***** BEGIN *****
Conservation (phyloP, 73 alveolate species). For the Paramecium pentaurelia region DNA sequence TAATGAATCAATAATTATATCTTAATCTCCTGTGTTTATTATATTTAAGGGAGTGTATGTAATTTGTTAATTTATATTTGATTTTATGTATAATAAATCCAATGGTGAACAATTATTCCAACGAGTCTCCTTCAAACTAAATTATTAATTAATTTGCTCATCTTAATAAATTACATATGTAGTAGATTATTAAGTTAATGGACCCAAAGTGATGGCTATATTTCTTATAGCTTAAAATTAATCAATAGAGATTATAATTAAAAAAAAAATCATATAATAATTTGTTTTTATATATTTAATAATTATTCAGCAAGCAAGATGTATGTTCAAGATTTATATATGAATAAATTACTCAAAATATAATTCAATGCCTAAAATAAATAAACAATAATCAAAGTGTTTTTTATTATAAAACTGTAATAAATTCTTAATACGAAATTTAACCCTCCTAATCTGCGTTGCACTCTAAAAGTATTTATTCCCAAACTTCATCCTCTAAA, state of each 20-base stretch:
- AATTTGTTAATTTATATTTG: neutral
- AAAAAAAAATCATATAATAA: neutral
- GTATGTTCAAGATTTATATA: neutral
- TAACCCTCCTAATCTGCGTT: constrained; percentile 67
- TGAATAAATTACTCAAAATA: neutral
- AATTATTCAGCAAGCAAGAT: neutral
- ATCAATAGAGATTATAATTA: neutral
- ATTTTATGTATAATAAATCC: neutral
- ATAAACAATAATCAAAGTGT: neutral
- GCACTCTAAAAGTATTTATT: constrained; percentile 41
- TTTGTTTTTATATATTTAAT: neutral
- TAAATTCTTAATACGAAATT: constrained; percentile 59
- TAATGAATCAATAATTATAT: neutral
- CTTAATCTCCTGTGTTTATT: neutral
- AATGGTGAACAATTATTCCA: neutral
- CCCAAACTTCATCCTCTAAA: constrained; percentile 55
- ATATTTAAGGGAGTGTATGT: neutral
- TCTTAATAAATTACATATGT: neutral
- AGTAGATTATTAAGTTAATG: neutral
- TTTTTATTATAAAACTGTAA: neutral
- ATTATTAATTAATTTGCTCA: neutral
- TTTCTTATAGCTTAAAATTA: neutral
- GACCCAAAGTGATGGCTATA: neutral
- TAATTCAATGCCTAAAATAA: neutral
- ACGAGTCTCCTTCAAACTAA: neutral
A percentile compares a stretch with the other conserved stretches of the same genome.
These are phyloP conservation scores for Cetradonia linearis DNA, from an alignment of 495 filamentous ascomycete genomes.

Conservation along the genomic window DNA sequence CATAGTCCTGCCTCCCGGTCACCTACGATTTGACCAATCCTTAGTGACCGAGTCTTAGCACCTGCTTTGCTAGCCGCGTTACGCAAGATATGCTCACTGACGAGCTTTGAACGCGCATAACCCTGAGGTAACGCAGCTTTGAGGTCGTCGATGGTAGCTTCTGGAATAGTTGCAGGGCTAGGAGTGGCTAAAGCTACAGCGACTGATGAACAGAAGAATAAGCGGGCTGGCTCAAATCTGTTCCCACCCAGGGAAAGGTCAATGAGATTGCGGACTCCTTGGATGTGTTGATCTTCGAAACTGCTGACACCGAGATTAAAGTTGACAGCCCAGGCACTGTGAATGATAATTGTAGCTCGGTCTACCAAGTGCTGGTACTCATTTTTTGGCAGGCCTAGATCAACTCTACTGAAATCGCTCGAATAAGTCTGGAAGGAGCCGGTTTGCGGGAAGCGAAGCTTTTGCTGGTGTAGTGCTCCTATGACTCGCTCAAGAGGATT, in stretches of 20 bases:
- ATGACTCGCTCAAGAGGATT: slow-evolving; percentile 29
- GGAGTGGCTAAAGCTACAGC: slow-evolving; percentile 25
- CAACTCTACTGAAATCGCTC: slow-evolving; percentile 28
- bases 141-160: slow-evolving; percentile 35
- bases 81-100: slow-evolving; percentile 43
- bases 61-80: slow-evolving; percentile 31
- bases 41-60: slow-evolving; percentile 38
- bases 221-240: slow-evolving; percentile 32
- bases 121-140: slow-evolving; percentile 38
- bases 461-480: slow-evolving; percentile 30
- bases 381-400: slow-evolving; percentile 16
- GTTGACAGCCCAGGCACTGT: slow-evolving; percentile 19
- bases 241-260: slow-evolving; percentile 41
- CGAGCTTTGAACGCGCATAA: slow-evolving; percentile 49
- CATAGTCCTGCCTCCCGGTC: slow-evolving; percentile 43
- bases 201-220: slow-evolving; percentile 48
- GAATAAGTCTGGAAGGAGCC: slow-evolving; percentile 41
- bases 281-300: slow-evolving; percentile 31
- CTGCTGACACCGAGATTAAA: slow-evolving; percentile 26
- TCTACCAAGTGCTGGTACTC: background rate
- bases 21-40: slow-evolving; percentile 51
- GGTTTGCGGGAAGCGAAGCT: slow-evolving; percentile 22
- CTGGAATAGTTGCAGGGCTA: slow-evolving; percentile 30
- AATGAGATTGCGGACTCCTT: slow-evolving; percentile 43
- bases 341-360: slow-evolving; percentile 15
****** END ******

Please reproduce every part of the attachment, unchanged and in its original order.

Conservation (phyloP, 73 alveolate species). For the Paramecium pentaurelia region DNA sequence TAATGAATCAATAATTATATCTTAATCTCCTGTGTTTATTATATTTAAGGGAGTGTATGTAATTTGTTAATTTATATTTGATTTTATGTATAATAAATCCAATGGTGAACAATTATTCCAACGAGTCTCCTTCAAACTAAATTATTAATTAATTTGCTCATCTTAATAAATTACATATGTAGTAGATTATTAAGTTAATGGACCCAAAGTGATGGCTATATTTCTTATAGCTTAAAATTAATCAATAGAGATTATAATTAAAAAAAAAATCATATAATAATTTGTTTTTATATATTTAATAATTATTCAGCAAGCAAGATGTATGTTCAAGATTTATATATGAATAAATTACTCAAAATATAATTCAATGCCTAAAATAAATAAACAATAATCAAAGTGTTTTTTATTATAAAACTGTAATAAATTCTTAATACGAAATTTAACCCTCCTAATCTGCGTTGCACTCTAAAAGTATTTATTCCCAAACTTCATCCTCTAAA, state of each 20-base stretch:
- AATTTGTTAATTTATATTTG: neutral
- AAAAAAAAATCATATAATAA: neutral
- GTATGTTCAAGATTTATATA: neutral
- TAACCCTCCTAATCTGCGTT: constrained; percentile 67
- TGAATAAATTACTCAAAATA: neutral
- AATTATTCAGCAAGCAAGAT: neutral
- ATCAATAGAGATTATAATTA: neutral
- ATTTTATGTATAATAAATCC: neutral
- ATAAACAATAATCAAAGTGT: neutral
- GCACTCTAAAAGTATTTATT: constrained; percentile 41
- TTTGTTTTTATATATTTAAT: neutral
- TAAATTCTTAATACGAAATT: constrained; percentile 59
- TAATGAATCAATAATTATAT: neutral
- CTTAATCTCCTGTGTTTATT: neutral
- AATGGTGAACAATTATTCCA: neutral
- CCCAAACTTCATCCTCTAAA: constrained; percentile 55
- ATATTTAAGGGAGTGTATGT: neutral
- TCTTAATAAATTACATATGT: neutral
- AGTAGATTATTAAGTTAATG: neutral
- TTTTTATTATAAAACTGTAA: neutral
- ATTATTAATTAATTTGCTCA: neutral
- TTTCTTATAGCTTAAAATTA: neutral
- GACCCAAAGTGATGGCTATA: neutral
- TAATTCAATGCCTAAAATAA: neutral
- ACGAGTCTCCTTCAAACTAA: neutral
A percentile compares a stretch with the other conserved stretches of the same genome.
These are phyloP conservation scores for Cetradonia linearis DNA, from an alignment of 495 filamentous ascomycete genomes.

Conservation along the genomic window DNA sequence CATAGTCCTGCCTCCCGGTCACCTACGATTTGACCAATCCTTAGTGACCGAGTCTTAGCACCTGCTTTGCTAGCCGCGTTACGCAAGATATGCTCACTGACGAGCTTTGAACGCGCATAACCCTGAGGTAACGCAGCTTTGAGGTCGTCGATGGTAGCTTCTGGAATAGTTGCAGGGCTAGGAGTGGCTAAAGCTACAGCGACTGATGAACAGAAGAATAAGCGGGCTGGCTCAAATCTGTTCCCACCCAGGGAAAGGTCAATGAGATTGCGGACTCCTTGGATGTGTTGATCTTCGAAACTGCTGACACCGAGATTAAAGTTGACAGCCCAGGCACTGTGAATGATAATTGTAGCTCGGTCTACCAAGTGCTGGTACTCATTTTTTGGCAGGCCTAGATCAACTCTACTGAAATCGCTCGAATAAGTCTGGAAGGAGCCGGTTTGCGGGAAGCGAAGCTTTTGCTGGTGTAGTGCTCCTATGACTCGCTCAAGAGGATT, in stretches of 20 bases:
- ATGACTCGCTCAAGAGGATT: slow-evolving; percentile 29
- GGAGTGGCTAAAGCTACAGC: slow-evolving; percentile 25
- CAACTCTACTGAAATCGCTC: slow-evolving; percentile 28
- bases 141-160: slow-evolving; percentile 35
- bases 81-100: slow-evolving; percentile 43
- bases 61-80: slow-evolving; percentile 31
- bases 41-60: slow-evolving; percentile 38
- bases 221-240: slow-evolving; percentile 32
- bases 121-140: slow-evolving; percentile 38
- bases 461-480: slow-evolving; percentile 30
- bases 381-400: slow-evolving; percentile 16
- GTTGACAGCCCAGGCACTGT: slow-evolving; percentile 19
- bases 241-260: slow-evolving; percentile 41
- CGAGCTTTGAACGCGCATAA: slow-evolving; percentile 49
- CATAGTCCTGCCTCCCGGTC: slow-evolving; percentile 43
- bases 201-220: slow-evolving; percentile 48
- GAATAAGTCTGGAAGGAGCC: slow-evolving; percentile 41
- bases 281-300: slow-evolving; percentile 31
- CTGCTGACACCGAGATTAAA: slow-evolving; percentile 26
- TCTACCAAGTGCTGGTACTC: background rate
- bases 21-40: slow-evolving; percentile 51
- GGTTTGCGGGAAGCGAAGCT: slow-evolving; percentile 22
- CTGGAATAGTTGCAGGGCTA: slow-evolving; percentile 30
- AATGAGATTGCGGACTCCTT: slow-evolving; percentile 43
- bases 341-360: slow-evolving; percentile 15